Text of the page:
A brief history of radioactivity units


Specific activity of a radionuclide can be shown with two different units; curie (Ci), defined back in 1910, and becqeurel (Bq), defined later in 1981. But why did we come up with a new unit while we already had one? And why on earth, 1 Ci is equal to 37 billion Bq?

Curie as a unit was originally defined by the Radium Standards Committee at the International Congress of Radiology and Electricity in Brussels (13-15 September 1910). If this new unit was going to be named after someone, by all means, it was going to be Marie and Pierre Curie, who discovered radium in 1898. On the second day of the congress, it was decided that 1 curie should be equal to the activity of 10-8 grams of radium-226 isotope. However, the next day Marie Curie argued that it would be inappropriate to use the name of curie for such a minuscule quantity and the definition was modified as 1 gram. 1

By the end of 1950s, there was a huge diversity of units among various fields of science, leading to a lack of coordination among different disciplines. In 1960, a group of international organizations, brought together by Metre Convention, published a new system of units. The logic behind the “International System of Units” (SI) was very simple yet lovely; defining new units in such a way that equation for every unit has the same form of expression in terms of 1’s. For instance, “1 newton” is the force required to accelerate a mass of “1 kilogram” at “1 meter per second squared”. “1 joule” is the energy transferred to an object when a force of “1 newton” is applied on it for a distance of “1 meter”. To achieve this for every unit, a consensus was needed on 7 base units for 7 main measurements, so that they could be used to generate new “derived units”. These base units were chosen to be;

“Meter” for length,
“Kilogram” for mass,
“Second” for time,
“Ampere” for electric current,
“Kelvin” for temperature,
“Mole” for amount of substance,
“Candela” for luminous intensity.

But do we have a substantive definition for these units? How do you define a “meter” to an alien? To build a solid ground, each of these base units was attributed to a permanent definition of its own. These definitions rely on some specific, unchanging events in the nature. Meter is defined as the distance travelled by light in vacuum in 1 / 299792458 second. “Second” is defined as the duration of 9192631770 periods of the radiation corresponding to the transition between the two hyperfine levels of the ground state of the caesium-133 atom. Definition of kilogram is even nicer; mass of a small squat cylinder of ~47 cubic centimetres of platinum-iridium alloy kept in the Pavillon de Breteuil, France.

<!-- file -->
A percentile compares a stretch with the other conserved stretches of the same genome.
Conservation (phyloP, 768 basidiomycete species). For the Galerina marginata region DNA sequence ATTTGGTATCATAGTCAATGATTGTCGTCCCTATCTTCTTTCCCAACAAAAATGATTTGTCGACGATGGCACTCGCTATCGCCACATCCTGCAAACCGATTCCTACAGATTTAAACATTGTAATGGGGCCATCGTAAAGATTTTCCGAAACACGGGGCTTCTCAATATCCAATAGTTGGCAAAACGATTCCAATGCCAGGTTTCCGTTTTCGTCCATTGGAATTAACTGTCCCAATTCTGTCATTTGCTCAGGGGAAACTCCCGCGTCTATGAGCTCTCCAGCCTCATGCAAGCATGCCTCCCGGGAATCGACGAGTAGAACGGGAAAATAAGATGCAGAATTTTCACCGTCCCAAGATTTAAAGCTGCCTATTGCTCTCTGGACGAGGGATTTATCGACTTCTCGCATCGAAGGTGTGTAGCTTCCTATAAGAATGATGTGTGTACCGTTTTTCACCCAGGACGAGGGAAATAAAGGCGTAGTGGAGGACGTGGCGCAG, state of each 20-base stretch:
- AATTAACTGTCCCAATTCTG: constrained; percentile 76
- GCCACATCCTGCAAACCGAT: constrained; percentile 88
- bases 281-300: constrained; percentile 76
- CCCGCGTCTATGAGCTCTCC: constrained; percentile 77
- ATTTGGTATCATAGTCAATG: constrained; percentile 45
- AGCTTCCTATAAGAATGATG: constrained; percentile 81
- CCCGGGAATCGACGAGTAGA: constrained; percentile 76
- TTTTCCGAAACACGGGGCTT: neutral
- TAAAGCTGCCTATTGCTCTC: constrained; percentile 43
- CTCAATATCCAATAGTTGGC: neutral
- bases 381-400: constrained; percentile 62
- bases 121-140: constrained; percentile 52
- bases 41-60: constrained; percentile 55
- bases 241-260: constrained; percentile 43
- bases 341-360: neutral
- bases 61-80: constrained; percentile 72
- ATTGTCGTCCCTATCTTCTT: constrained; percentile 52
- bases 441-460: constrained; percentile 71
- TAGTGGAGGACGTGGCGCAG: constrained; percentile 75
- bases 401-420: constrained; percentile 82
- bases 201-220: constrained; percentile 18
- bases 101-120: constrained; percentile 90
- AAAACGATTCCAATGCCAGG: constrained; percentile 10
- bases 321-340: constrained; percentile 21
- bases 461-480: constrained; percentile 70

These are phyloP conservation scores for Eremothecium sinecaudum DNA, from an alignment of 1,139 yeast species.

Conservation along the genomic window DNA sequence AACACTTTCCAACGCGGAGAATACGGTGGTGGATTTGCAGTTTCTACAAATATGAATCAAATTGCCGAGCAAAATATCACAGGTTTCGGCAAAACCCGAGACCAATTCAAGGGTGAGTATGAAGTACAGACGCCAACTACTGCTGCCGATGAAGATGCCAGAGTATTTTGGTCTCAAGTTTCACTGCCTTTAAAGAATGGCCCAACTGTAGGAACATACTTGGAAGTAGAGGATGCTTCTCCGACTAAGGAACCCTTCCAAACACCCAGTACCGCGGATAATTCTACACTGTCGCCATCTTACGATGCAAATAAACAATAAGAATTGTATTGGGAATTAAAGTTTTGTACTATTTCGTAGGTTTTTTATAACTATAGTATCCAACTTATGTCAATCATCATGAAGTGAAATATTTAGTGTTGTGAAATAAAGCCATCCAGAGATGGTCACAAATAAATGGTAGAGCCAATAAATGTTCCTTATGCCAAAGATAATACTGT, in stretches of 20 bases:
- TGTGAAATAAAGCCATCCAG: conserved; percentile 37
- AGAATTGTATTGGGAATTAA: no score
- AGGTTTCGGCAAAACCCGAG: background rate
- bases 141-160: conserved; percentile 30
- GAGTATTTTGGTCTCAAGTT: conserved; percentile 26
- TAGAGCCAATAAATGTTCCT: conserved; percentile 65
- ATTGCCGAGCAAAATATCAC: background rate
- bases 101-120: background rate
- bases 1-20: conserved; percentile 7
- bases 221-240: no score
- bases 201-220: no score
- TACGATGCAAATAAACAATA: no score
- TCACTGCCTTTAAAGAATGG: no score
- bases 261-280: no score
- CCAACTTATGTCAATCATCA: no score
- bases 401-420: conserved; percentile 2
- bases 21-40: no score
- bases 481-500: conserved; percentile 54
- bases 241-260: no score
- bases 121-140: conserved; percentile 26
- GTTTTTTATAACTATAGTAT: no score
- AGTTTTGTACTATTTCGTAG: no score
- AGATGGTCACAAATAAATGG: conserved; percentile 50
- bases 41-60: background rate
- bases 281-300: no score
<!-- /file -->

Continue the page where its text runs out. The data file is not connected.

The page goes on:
Later on, these units were used to generate new units for measures of radioactivity as well. “1 becqeurel” is defined as “1 radioactive decay” per “1 second”. “1 gray” is the absorption of “1 joule” of radiation energy per “1 kilogram”. “1 sievert” is biological equivalent of radiation energy absorbed per “1 kilogram”.

Precise measurements revealed that, 37 billion atoms will decay in one second in a 1-gram sample of radium-226. So this is how we come up to say today that 1 Ci is equal to 37 billion Bq. Or, as the common usage goes; 1 milli-curie is equal to 37 mega-becqeurel.

The “NIST Guide to the SI” notes that, traditional radioactivity units (curie, roentgen, rad, and rem) are accepted for use along with the SI, since they are still in wide use. Nevertheless, the guide “strongly discourages” the continued use of these units except when absolutely necessary. The guide also suggests that, if these traditional units are to be used, the values of relevant quantities shall be given in terms of SI units first, followed by these outdated non-SI units in parentheses. 2

References

  1. P Frame. “How the Curie Came to Be”. Health Physics Society newsletter. Retrieved 24 July 2018. 

  2. A Thompson, BN Taylor. Guide for the Use of the International System of Units (SI). NIST Special Publication 811. 2008 Edition. Retrieved 24 July 2018.